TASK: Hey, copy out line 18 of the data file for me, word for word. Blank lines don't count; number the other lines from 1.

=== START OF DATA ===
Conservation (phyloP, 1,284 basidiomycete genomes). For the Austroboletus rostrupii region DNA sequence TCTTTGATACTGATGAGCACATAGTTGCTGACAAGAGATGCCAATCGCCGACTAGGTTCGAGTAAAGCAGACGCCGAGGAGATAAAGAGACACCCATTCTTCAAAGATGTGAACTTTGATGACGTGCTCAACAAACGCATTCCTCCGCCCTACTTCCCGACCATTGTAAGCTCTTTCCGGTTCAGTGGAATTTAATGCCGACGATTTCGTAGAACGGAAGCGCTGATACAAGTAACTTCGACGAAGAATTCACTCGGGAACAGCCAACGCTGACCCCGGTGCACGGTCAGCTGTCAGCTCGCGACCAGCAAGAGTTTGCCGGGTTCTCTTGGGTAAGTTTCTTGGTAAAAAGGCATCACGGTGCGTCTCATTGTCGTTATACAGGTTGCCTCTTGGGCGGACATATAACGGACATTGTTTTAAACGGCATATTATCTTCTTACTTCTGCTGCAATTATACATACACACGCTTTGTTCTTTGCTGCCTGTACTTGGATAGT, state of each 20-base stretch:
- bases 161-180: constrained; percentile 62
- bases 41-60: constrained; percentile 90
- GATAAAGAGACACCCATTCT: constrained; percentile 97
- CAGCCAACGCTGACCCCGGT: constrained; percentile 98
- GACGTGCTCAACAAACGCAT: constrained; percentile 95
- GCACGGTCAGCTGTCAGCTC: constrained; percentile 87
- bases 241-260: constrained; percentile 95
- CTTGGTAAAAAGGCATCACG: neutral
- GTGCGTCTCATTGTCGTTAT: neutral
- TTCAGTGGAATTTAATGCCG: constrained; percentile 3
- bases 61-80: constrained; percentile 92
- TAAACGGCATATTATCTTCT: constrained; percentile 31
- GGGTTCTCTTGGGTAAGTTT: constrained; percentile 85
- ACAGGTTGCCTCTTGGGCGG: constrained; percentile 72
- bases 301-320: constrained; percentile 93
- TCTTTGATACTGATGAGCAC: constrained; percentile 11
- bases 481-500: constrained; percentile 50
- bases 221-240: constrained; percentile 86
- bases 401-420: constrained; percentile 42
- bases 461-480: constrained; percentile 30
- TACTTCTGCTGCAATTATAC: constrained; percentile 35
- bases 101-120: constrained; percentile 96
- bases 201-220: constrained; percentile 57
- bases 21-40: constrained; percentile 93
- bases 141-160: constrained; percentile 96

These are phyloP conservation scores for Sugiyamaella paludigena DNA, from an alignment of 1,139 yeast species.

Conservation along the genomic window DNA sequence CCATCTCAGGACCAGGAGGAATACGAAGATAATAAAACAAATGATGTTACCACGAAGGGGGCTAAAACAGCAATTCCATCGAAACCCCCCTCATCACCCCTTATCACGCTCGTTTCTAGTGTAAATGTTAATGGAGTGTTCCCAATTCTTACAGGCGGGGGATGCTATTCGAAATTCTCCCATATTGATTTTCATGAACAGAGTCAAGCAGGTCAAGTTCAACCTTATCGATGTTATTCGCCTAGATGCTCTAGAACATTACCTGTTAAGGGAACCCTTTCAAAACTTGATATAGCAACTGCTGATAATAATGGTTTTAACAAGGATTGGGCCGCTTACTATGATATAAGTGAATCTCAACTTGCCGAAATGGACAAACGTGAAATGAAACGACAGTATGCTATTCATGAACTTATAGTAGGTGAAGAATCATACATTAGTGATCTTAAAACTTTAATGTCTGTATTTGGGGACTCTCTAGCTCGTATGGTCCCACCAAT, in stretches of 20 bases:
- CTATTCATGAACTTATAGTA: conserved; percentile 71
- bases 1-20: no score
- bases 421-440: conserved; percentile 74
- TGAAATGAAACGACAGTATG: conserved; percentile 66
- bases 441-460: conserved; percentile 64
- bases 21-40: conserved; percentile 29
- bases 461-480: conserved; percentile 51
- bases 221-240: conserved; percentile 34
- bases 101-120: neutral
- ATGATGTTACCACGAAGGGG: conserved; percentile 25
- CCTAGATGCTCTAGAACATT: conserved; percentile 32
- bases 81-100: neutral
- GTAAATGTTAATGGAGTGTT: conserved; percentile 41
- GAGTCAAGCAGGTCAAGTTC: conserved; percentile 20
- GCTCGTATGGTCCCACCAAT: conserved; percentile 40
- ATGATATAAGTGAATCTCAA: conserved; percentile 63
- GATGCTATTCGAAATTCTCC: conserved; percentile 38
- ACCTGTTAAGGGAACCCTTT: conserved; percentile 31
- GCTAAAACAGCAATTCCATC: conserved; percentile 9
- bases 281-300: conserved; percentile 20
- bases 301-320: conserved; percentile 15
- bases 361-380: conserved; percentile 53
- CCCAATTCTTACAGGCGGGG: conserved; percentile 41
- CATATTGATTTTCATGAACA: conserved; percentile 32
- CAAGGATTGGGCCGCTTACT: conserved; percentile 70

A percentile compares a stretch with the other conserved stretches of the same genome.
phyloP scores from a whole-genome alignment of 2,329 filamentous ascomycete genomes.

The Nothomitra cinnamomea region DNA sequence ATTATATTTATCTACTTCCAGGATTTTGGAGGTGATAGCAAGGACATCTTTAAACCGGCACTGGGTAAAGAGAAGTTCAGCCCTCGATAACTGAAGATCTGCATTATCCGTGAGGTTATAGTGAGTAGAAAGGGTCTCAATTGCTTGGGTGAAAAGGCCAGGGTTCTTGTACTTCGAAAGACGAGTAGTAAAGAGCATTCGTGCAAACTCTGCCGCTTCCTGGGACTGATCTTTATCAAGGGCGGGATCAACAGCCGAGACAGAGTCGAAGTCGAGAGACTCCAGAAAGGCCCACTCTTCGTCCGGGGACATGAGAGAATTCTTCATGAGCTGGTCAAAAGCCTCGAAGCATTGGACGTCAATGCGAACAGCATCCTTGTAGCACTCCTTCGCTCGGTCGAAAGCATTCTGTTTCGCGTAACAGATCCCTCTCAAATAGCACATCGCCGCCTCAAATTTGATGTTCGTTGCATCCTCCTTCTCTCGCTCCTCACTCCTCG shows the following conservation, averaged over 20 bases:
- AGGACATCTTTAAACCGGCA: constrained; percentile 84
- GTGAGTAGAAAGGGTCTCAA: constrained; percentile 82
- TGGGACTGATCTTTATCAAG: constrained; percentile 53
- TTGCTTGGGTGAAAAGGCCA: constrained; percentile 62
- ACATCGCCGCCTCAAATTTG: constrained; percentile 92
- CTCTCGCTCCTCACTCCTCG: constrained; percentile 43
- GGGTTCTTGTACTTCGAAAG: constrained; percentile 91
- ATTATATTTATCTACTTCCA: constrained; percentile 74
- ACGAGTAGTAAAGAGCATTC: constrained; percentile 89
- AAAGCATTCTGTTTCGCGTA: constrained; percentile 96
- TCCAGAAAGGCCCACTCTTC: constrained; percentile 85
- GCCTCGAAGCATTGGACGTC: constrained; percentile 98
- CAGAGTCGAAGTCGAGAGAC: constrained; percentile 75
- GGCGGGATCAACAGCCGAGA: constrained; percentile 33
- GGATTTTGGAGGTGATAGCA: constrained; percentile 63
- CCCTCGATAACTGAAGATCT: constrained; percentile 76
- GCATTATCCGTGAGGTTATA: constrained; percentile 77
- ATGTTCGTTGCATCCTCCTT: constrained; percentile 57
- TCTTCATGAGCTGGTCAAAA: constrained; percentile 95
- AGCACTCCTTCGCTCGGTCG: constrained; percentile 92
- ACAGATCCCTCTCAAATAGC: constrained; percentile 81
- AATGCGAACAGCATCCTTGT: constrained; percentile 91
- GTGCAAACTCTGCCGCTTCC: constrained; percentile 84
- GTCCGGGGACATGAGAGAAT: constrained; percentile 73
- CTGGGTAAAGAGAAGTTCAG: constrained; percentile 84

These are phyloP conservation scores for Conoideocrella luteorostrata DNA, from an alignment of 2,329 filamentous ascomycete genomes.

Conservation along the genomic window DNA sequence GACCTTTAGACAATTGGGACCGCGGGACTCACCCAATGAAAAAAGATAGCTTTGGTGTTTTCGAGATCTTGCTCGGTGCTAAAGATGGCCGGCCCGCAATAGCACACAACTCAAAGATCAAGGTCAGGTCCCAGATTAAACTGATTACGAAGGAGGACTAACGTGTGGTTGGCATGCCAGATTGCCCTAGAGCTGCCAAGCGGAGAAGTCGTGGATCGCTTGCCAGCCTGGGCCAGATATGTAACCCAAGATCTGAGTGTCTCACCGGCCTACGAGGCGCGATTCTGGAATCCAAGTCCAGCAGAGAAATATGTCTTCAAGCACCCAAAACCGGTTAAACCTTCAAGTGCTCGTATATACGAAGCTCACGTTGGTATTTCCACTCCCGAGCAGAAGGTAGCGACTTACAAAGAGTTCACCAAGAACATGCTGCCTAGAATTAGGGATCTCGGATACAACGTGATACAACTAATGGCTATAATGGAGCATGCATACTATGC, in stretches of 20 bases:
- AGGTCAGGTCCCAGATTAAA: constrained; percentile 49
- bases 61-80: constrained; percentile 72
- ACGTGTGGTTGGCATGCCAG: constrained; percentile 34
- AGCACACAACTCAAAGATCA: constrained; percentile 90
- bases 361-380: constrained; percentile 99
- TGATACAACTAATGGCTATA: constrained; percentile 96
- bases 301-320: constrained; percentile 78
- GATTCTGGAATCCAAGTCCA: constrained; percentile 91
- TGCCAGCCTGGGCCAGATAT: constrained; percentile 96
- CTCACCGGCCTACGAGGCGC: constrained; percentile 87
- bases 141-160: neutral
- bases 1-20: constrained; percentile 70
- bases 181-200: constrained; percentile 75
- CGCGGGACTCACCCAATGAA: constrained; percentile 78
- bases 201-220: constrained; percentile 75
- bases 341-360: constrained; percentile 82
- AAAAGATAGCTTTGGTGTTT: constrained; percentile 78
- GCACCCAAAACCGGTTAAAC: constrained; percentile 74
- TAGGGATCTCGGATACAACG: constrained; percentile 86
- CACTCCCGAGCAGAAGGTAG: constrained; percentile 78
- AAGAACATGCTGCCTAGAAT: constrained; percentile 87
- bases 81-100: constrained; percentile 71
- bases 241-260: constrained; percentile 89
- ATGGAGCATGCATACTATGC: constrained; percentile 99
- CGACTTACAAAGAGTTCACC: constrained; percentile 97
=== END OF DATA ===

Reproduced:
- bases 481-500: constrained; percentile 50